Cursing under his breath, Tommy stomped down the hall. Just being in the shrew’s corridor was enough to set his teeth on edge—no wonder he had waited so long to give her back her bloody tokens. And having her shouting after him, calling him a coward was not helping his mood. Maybe his method of returning her tokens had not been the most—knightly—waiting for Andras, Einion and Padrig to be long gone, then walking quickly to Mairwen’s door, dropping the tokens, knocking and trying to make it out of the corridor before she opened the door—but still, there was maintaining one’s honor, and then there was stupidity, as he had once told Will. Of course, Will had only shot back that there was bravery and willingness for adventure, and then there was stupidity.
The setting sun slanted in from an open doorway to his right—one of the solaria. Tommy wondered why the door had been left open, most of the time unoccupied rooms had the doors shut—he turned his head automatically.
He stopped in his tracks.
She was doing nothing—just standing there, her back to him and in shadow, but he recognized it nonetheless. She seemed to be looking at the lowering sun; the sunlight lit up the wispy bits of her hair, setting a golden halo burning around her face. Tommy leaned against the doorframe, saying nothing for a long time … watching her even though there was really nothing much to watch …
But eventually he realized he had to say something … because if he did not, she would only turn around and jump—probably screaming—when she saw him, and that would only lead to problems. Instead he asked, “Like sunsets?”
Lynn did start, but she managed to turn without screaming—she let out a slow breath when she saw him. “Oh—Tommy.”
He smiled, stepping forward—then pausing long enough to turn and shut the door behind him. Her eyes had widened when he turned around again, and though she did have a smile, it was shaky.
Tommy tried to look reassuring as he stepped forward. Lynn held her ground, though she swallowed. “You didn’t answer my question,” he teased, stopping before he got her too nervous—at least for the moment.
“Question—oh. Sunsets.” She looked over her shoulder – the rosy light dyed her dress a pale pink. Tommy thought the color became her much more than the perpetual white she wore. She shrugged and looked back at him. “Well enough, I suppose.”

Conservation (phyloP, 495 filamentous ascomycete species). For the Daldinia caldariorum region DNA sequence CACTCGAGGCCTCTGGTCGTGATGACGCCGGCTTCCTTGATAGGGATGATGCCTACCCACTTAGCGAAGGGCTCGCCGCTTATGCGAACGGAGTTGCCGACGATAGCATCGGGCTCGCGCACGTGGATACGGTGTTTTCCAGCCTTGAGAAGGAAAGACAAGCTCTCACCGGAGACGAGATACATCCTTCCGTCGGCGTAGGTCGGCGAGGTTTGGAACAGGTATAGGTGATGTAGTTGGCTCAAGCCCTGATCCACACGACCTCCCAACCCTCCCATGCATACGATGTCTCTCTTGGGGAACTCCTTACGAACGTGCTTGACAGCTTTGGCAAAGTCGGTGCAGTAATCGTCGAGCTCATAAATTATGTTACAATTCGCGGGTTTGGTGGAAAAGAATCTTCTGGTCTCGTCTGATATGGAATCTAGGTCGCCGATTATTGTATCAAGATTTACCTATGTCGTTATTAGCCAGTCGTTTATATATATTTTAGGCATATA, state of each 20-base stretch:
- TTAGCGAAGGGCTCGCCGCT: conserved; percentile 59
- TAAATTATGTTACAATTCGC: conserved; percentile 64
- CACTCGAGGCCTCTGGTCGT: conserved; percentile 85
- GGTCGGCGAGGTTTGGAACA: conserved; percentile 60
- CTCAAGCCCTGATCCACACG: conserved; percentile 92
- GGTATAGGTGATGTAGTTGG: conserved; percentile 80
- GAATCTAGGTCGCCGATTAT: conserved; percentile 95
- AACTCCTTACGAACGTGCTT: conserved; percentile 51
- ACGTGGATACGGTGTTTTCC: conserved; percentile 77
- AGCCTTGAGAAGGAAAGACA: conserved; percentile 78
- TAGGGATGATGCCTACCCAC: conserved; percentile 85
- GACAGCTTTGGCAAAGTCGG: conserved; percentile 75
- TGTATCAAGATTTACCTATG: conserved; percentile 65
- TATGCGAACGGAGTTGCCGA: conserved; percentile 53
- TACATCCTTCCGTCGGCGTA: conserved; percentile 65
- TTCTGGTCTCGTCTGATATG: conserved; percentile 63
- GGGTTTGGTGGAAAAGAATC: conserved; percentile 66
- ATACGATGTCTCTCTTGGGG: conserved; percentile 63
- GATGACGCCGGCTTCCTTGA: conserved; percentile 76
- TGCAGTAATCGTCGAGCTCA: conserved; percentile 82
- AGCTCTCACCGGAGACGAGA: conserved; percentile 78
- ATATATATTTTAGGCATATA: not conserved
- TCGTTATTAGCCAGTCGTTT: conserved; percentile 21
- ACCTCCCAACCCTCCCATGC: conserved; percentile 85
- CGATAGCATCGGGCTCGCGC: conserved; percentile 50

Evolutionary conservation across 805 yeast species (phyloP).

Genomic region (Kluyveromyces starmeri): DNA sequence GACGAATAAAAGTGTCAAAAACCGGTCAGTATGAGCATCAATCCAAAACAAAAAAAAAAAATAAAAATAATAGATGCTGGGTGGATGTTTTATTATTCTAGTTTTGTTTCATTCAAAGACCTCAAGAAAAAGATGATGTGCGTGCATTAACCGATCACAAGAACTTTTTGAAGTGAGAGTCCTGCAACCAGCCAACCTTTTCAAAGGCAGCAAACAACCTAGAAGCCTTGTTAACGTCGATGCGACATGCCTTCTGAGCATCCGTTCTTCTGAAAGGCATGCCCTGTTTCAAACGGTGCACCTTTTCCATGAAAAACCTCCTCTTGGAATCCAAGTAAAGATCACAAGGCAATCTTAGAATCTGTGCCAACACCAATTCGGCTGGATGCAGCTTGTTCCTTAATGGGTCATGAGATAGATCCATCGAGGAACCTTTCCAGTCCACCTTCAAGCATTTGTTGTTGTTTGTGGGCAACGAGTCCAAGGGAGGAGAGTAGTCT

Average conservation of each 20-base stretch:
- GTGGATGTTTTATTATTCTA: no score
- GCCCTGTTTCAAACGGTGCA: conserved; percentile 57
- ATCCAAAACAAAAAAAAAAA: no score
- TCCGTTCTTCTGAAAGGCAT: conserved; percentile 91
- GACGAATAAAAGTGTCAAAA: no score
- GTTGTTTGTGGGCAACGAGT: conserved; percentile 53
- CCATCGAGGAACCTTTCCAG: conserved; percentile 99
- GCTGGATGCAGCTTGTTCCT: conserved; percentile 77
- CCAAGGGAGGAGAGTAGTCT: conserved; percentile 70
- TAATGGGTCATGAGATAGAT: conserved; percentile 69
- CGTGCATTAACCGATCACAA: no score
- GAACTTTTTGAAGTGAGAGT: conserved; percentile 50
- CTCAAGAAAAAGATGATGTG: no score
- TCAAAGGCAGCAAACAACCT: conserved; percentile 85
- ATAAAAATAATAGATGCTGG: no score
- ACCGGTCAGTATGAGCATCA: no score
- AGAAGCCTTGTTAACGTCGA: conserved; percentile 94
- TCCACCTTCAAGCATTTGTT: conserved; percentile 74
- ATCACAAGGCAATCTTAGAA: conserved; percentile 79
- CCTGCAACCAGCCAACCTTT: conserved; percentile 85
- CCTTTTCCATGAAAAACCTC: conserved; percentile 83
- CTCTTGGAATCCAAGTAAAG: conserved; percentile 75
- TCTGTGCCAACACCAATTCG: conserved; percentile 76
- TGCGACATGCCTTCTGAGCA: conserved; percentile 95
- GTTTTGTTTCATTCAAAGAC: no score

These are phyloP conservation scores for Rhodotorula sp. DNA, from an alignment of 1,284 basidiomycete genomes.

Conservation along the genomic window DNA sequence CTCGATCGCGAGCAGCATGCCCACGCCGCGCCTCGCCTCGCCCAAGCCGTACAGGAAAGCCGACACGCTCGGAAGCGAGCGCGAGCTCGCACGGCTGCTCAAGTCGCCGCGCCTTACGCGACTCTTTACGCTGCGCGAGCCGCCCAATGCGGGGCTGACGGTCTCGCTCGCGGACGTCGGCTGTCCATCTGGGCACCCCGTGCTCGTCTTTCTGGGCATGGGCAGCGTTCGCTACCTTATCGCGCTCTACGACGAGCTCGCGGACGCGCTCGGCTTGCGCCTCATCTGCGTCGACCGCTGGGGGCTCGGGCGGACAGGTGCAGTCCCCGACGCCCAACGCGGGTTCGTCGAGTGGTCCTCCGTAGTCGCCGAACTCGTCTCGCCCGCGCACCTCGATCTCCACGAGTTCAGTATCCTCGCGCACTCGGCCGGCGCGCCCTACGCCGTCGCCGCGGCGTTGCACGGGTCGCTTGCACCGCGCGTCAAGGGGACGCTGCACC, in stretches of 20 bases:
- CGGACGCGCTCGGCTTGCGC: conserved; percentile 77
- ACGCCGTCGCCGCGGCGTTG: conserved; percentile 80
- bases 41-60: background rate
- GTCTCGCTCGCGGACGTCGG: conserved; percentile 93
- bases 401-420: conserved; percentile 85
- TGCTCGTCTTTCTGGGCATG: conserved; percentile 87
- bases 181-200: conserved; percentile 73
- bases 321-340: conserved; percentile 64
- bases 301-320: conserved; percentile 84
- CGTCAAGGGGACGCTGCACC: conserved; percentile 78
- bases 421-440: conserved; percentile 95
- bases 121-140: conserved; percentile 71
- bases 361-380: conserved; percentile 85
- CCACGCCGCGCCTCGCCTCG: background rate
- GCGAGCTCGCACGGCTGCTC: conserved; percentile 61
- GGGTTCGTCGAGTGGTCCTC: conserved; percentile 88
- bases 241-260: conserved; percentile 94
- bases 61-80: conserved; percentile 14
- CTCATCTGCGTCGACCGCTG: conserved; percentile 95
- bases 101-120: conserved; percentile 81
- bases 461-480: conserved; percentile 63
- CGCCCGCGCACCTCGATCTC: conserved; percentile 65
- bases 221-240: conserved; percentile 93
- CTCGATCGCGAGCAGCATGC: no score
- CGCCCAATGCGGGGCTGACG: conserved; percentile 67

He took a small step forward—Lynn stiffened like a frightened rabbit. He stopped. “You seemed quite transfixed.”
“Oh—well—it’s a way to be alone.” Lynn turned closer to the window, walking absently, as if the light distracted her—Tommy followed, matching her step for step, except his stride was longer … therefore, when she looked at back at him, he was closer. She swallowed, edging along the wall.
Tommy considered following her—but he let her be—for now. “Why do you need to be alone?”
“Doesn’t everyone need to be alone sometimes?” she asked softly.
He paused, biting his lower lip—before offering the supreme sacrifice. “Do you want me to leave?”
“I—” She broke eye contact, looking down at the ground. “You probably should.”
Tommy’s heart dropped—before he took a deep breath and stepped forward, deliberately in Lynn’s space. He thought he saw her stiffen, but he could not stop his hand, lifting up to softly stroke her cheek. “I didn’t ask if I should—I know I should—I asked if you wanted me to.”
“If you know you should go—why are you still here?” Lynn asked the ground.
“Because if you spend your life doing all the things you should do, you’ll never get time to do the things you want to do—and I’m not going to live my life like that.”
She looked up—her eyes shining, blinking rapidly. “What if what you want—isn’t right?”
“Then you need to make a choice—but Lynn, I can’t ever see you wanting something that’s terribly wrong—so do you want me to go, or do you want me to stay?”
Her eyes held his for a moment—then broke away. “Stay,” she admitted to the floor.
He smiled. “Good.” His hand tangled into her hair—he was about to pull her a little closer, but he could not miss the way he could almost hear her bones lock …